“we can’t build a wall. we can only spout pure water again and again and drown his lies.” –Eileen Myles
RESIST MUCH/OBEY LITTLE: Poems to the Resistance, Dispatch Editions 2017.
“This anthology represents a model for activism and mobility in a time of political emergency.” –Review by Dante Di Stefano, Resist Much / Obey Little at Best American Poetry.
Michael Boughn and Kent Johnson brought together eighteen editors from diverse aesthetic and cultural backgrounds to solicit and curate the work of more than 350 poets in roughly two months. Boughn and Johnson note in their introduction essay “Poetry and Resistance,” the book “is first and foremost a collective, insurgent call that is part and parcel of a sovereign people’s challenge to a narcissistic oligarch and his lackeys, who smirk now from their temporary perches of power. Its pages are bound in direct, literal ways, to the historic worldwide marches of January 22nd—and they stand as …
I was beamed up into December, somehow. Back in the world of October, I promised to highlight some poems from The Delmarva Review. (The editors seek submissions for Volume 5 through February 2012.)
The DR is a regional review, although the 33 authors in Volume 4 come from eight states, DC, and the Ukraine. I was charmed by the Eastern Shore flavor of this volume and three poems in particular.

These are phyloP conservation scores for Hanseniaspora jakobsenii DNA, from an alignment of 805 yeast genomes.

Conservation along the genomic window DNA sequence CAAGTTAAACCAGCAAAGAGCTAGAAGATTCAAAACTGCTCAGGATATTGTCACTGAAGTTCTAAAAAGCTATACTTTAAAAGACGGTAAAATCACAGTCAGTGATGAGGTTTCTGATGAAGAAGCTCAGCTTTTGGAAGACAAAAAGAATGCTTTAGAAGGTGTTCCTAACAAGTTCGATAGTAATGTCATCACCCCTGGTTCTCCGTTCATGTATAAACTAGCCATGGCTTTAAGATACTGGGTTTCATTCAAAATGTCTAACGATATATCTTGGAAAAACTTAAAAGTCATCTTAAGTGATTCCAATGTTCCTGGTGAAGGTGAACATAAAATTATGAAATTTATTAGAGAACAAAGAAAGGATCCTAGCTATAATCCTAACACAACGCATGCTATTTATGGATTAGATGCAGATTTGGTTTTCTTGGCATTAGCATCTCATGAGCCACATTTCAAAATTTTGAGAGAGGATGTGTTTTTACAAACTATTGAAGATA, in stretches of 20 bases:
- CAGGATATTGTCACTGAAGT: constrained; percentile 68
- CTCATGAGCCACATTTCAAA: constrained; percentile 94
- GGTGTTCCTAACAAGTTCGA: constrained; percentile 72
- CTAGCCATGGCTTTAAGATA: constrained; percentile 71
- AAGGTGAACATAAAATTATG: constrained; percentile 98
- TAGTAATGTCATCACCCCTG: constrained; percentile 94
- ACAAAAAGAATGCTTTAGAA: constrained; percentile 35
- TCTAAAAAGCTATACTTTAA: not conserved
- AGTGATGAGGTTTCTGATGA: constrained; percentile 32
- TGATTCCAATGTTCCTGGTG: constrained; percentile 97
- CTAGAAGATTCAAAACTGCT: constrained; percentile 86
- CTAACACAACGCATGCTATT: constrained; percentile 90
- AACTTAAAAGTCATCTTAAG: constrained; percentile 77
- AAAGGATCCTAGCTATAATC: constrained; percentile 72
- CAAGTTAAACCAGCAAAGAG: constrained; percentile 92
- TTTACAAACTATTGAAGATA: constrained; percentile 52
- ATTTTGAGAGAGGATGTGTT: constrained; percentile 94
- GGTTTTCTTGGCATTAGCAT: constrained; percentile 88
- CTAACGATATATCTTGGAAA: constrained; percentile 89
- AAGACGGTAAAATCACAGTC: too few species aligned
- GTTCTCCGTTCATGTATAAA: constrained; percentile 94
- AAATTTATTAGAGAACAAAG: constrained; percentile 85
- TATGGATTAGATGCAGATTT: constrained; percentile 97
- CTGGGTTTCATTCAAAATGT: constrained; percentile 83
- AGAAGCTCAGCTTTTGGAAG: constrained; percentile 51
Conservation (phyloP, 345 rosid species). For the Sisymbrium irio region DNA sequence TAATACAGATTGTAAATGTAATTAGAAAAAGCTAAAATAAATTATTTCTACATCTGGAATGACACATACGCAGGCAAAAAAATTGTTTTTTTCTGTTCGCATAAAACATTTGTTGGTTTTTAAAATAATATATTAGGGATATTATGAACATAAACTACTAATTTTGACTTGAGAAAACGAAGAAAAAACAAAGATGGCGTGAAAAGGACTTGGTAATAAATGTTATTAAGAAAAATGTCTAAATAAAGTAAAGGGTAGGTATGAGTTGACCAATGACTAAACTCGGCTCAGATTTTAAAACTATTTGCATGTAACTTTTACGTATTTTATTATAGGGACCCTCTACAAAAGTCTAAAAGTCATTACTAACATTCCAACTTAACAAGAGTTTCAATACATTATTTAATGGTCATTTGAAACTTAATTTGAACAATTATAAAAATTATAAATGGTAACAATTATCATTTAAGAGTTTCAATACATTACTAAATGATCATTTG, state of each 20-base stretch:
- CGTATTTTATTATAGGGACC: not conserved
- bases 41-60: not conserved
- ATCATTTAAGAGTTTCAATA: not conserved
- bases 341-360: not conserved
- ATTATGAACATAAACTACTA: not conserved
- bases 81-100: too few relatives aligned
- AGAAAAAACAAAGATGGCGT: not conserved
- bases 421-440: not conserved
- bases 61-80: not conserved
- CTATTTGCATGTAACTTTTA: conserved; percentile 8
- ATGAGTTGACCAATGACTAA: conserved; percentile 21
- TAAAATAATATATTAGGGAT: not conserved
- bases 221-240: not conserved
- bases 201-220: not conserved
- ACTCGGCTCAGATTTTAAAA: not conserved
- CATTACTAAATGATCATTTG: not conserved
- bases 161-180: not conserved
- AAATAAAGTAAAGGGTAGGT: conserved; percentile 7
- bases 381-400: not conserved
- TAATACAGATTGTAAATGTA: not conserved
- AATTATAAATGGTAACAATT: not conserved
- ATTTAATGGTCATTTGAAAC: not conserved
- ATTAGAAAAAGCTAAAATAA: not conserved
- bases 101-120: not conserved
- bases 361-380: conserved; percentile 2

Wendy Ingersoll’s portfolio of poems about her dad, who grew up along an Eastern Shore river, ends with a colorful monologue, “Tell Us About the River, Dad,” his description of crabbing and oystering at low tide, when “a northwest wind/ blew the water clear out of the bay…”
The title of Linda Blaskey’s “Two Days at Shipping Creek” engages my interest in our peninsula’s place names. The poet’s emotional turmoil, from the Adirondack chair overlooking Oyster Cove, is just a …
I just received a copy of Volume 4 of The Delmarva Review, with my review of the Spring/Summer 2011 issue of Poet Lore :
Poet Lore: A 2nd Century of New Writing, 106: 1-2 (Spring/Summer 2011) $10.00
The editors of the 122-year-old Poet Lore carry on its tradition: work by little-known and well-known writers side-by-side. Two poems on facing pages I enjoyed are “Dr. Chute’s Secret Journal, 3/22/03” by Robert M. Chute and “Incoming Prayer” by Leonard Gontarek. Both poems, wry and personable in tone, use abstracted landscape and conversation to render a moral dilemma: to determine one’s responsibility for war from a position of minor power. Chute is new to me though little-known here does not mean beginner or emerging. Gontarek’s language is interior, both sharp and suave; I like reading him juxtaposed with others.
The pleasure of a well-edited journal is juxtaposition: the editorial work displayed. The …